Bearing Lubrication Methods

Selection of a bearing design for a specific service will, to a large degree, determine how it is lubricated. Depending on the pump speed, type of service, horsepower (HP) range and size, different types of bearings are available.

A properly selected oil-lubricated ball or roller bearing will work for most applications less than 200 HP, 400 F (fluid temperature) and 3,600 revolutions per minute (rpm). For some smaller and lower temperature applications (less than 320 F), grease-lubricated bearings may also work well. Larger pumps at higher speeds and system temperatures will require line, sleeve or plain journal bearings for radial support (hydrodynamic journal bearings) and tilted shoe (pad) designs for thrust bearings.

Methods and designs that are acceptable for ANSI specification pumps may not be acceptable for API, process, marine and power generation applications where HP can often exceed 70,000 brake horsepower (BHP) with speeds in excess of 6,000 rpm.

Because most end users at the high end of the HP and speed spectrum are aware of oil types, best practice lubrication techniques and bearing selection, this article will examine the middle and lower range.

Oil splash lubrication may be the most common method of bearing lubrication for horizontal pumps from 5 to 250 BHP. The oil is contained in a sump in the housing with the bearings. The machine is designed so the oil level for proper operation is at the middle of the bottom ball in the bearings.

Oil Levels

Oil levels higher than the middle of the lowest ball bearing will have negative consequences and increase oil temperature and air entrainment. Both of these factors accelerate the oil's oxidation rate and reduce oil and bearing life. For splash lubrication, the oil level should touch the very bottom of the bottom ball in the bearing. If the oil drops below the ball or the outer race, the bearings could be damaged. If the level is too low, the bearing could experience temperature runaway, which is when the bearing gets hot quickly and is permanently damaged.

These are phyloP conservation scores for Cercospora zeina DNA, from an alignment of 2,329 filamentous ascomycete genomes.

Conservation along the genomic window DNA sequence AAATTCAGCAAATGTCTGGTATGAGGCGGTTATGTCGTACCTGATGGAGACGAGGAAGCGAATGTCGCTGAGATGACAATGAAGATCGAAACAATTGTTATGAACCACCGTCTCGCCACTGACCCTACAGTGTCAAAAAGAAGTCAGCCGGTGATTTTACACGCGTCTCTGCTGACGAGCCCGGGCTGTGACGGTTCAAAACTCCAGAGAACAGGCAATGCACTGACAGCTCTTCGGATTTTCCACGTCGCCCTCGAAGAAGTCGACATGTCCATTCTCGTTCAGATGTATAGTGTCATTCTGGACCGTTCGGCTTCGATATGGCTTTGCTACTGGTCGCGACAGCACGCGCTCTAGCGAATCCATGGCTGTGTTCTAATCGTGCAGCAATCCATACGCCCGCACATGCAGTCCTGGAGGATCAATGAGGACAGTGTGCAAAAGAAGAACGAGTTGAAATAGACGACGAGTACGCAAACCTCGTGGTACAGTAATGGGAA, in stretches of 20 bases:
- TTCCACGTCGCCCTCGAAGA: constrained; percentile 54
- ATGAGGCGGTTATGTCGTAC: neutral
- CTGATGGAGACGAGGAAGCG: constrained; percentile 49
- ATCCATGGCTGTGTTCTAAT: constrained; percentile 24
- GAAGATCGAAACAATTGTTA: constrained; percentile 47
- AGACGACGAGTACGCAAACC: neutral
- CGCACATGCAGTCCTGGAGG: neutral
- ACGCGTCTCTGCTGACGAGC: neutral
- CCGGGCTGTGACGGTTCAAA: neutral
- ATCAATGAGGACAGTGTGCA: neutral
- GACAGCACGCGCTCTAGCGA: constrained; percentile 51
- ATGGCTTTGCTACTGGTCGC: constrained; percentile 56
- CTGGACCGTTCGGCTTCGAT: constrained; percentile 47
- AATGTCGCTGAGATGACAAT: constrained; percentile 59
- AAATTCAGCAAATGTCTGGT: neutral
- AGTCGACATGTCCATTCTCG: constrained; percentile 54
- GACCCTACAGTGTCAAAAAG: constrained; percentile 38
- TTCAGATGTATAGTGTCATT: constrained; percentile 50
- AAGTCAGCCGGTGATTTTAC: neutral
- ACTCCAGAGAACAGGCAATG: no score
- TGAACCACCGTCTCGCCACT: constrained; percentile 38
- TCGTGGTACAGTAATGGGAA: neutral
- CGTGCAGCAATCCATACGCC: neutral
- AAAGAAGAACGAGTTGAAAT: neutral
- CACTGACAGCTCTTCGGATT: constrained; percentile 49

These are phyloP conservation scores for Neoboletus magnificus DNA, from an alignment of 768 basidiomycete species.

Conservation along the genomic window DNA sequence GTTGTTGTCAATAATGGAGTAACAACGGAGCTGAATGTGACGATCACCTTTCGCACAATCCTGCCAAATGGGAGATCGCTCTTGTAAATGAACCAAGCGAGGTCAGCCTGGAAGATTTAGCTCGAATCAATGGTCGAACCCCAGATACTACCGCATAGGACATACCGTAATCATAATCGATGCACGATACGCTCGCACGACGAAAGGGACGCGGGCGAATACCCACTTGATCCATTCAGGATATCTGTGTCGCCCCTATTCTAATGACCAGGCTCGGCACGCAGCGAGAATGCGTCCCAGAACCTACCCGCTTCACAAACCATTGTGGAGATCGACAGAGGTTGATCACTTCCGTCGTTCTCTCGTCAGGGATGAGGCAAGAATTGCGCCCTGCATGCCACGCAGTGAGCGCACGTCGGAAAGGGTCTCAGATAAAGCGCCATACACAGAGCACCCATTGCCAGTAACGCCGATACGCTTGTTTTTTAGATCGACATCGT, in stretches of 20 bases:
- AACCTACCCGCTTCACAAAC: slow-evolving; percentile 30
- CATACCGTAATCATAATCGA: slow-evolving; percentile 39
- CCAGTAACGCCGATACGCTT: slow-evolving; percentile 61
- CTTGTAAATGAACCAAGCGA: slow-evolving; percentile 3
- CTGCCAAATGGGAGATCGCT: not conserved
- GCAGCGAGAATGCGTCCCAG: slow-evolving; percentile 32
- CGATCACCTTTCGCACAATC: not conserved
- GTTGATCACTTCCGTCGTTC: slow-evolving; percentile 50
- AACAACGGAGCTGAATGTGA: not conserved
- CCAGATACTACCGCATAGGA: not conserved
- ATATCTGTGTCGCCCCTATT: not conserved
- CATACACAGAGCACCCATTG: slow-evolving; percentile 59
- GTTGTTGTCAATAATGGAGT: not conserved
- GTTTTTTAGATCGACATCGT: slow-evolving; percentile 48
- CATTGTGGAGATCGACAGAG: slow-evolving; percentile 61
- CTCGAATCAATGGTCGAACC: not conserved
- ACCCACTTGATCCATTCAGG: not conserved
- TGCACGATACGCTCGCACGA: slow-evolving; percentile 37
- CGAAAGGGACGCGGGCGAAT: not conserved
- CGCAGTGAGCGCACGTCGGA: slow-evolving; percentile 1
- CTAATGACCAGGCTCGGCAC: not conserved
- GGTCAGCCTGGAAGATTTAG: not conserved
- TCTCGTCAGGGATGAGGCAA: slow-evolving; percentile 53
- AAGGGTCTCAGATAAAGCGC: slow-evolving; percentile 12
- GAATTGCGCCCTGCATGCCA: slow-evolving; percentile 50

Variations on splash lubrication design include flingers, discs, oil rings and several other methods/types of lubrication.

One note of caution is that rings must be close to perfectly concentric, and the pump shaft must be level for the rings to work correctly. I have rarely seen the ring remain round, especially after the first maintenance overhaul. If not initially leveled, the pump may not remain level either. Problems may also arise if the design ratio of ring to shaft diameters is not correct. Critical speed can also be an issue. While the rotor may be above the first critical speed, the oil ring speed is typically at 50 percent of the shaft speed and may be rotating close to critical frequency.

Other types of lubrication include grease (with ball bearing variations of shielded/unshielded and sealed), oil mist, oil purge and forced oil feed (oil is pumped to the bearings for the larger HP pumps and some marine applications).

Most motor bearings are grease-lubricated, so it is important to know if they are open, shielded, sealed or a combination of these options. If they are shielded on one side, the best practice is to place the shielded side toward the grease fitting. I have seen many end users who order pumps with greased bearings still add oil to the housing simply because the installation, operation and maintenance manual (IOM) did not specifically say not to. Running the pump with greased bearings and splash oil lube at the same time is an incorrect solution.

Oil Changes

The first oil change should be conducted at a shorter interval than subsequent changes to eliminate the contamination that occurs from startup and run-in operations. Most ANSI and some API pump manufacturers will state that the first change should come at 200 operating hours and subsequent changes at 2,000 hours or 3 months, whichever comes first. The intervals depend on operating temperatures and how contamination ingress is managed. Some operations will require more frequent oil changes, and others can operate for several years. Oil sample analysis and experience will aid in decisions regarding oil change intervals.